Over-the-Counter Drugs for Acute Migraine Attacks: Literature Review and Recommendations

Authors

  • Richard G. Wenzel Pharm.D.,

    Corresponding author
    1. Diamond Headache Clinic Inpatient Unit
    2. St. Joseph Hospital, Resurrection Health Care, Chicago, Illinois
    3. Department of Pharmacy Practice, College of Pharmacy, University of Illinois, Chicago, Illinois
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  • Carrie A. Sarvis Pharm.D.,

    1. St. Joseph Hospital, Resurrection Health Care, Chicago, Illinois
    2. Department of Pharmacy Practice, College of Pharmacy and Health Sciences, Drake University, Des Moines, Iowa
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  • Michelle L. Krause B.S.

    1. Pharmacy Department
    2. St. Joseph Hospital, Resurrection Health Care, Chicago, Illinois
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Diamond Headache Clinic Inpatient Unit, 2900 North Lake Shore Drive, Chicago, IL 60657; e-mail: rwenz@hotmail.com.

Abstract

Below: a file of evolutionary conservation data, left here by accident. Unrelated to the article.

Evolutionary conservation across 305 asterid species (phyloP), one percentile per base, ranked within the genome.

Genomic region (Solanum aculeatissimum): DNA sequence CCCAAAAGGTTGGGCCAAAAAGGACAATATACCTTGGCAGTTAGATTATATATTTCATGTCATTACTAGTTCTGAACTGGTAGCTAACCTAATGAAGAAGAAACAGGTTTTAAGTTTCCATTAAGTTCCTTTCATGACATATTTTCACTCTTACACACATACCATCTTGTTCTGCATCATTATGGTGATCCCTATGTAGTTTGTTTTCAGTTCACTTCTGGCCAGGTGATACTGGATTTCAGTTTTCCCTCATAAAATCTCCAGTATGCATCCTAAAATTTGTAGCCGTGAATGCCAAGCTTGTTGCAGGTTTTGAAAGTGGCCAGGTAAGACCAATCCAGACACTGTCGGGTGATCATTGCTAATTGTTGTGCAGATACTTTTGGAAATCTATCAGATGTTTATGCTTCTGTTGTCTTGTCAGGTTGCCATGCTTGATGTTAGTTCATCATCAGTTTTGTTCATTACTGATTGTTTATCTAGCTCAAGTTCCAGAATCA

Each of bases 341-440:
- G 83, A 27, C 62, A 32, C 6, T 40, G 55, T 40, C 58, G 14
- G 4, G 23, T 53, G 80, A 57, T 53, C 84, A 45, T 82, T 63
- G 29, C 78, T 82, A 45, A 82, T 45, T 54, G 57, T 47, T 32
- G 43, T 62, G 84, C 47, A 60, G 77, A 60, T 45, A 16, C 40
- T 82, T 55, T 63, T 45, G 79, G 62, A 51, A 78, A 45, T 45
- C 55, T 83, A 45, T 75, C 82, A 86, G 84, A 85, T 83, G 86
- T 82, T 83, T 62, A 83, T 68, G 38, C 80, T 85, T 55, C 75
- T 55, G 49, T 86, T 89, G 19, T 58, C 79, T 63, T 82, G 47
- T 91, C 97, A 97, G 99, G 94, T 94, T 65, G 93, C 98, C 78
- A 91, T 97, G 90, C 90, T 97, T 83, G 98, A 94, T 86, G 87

Migraines affect 28 million people in the United States, and most of these individuals experience attack-related morbidity. Six of every 10 patients with migraine treat their headache exclusively with over-the-counter (OTC) products. Overreliance on OTC agents contributes to preventable morbidity and drug-induced headaches. To evaluate the role of OTC drugs in the management of migraine headaches, we performed a qualitative systematic literature search by using MEDLINE (January 1966-April 2002), analyzed the references of articles returned by the MEDLINE search, and reviewed other pertinent literature. In the studied populations, acetaminophen, aspirin, ibuprofen, and an aspirin-acetaminophen-caffeine combination product were shown to be more effective than placebo at reducing moderate or severe migraine pain to mild or no pain by 2 hours after administration. However, published trials of OTC agents have systematically excluded patients enduring morbidity with 50% or more of attacks and/or vomiting with 20% or more of attacks. Patients who experience disability during the predominance of their attacks are poor candidates for OTC-exclusive therapy and should seek a physician's help for migraine-specific prescription drugs. For those with migraine who encounter disability with less than 50% of attacks and/or vomiting with less than 20% of attacks, sole treatment with OTC products is a feasible option. Patients who fail to obtain acceptable relief after an adequate trial of OTC agents also should be referred to a physician. Pharmacists are well positioned to assess whether patients could benefit from OTC agents or should seek a physician's assistance.

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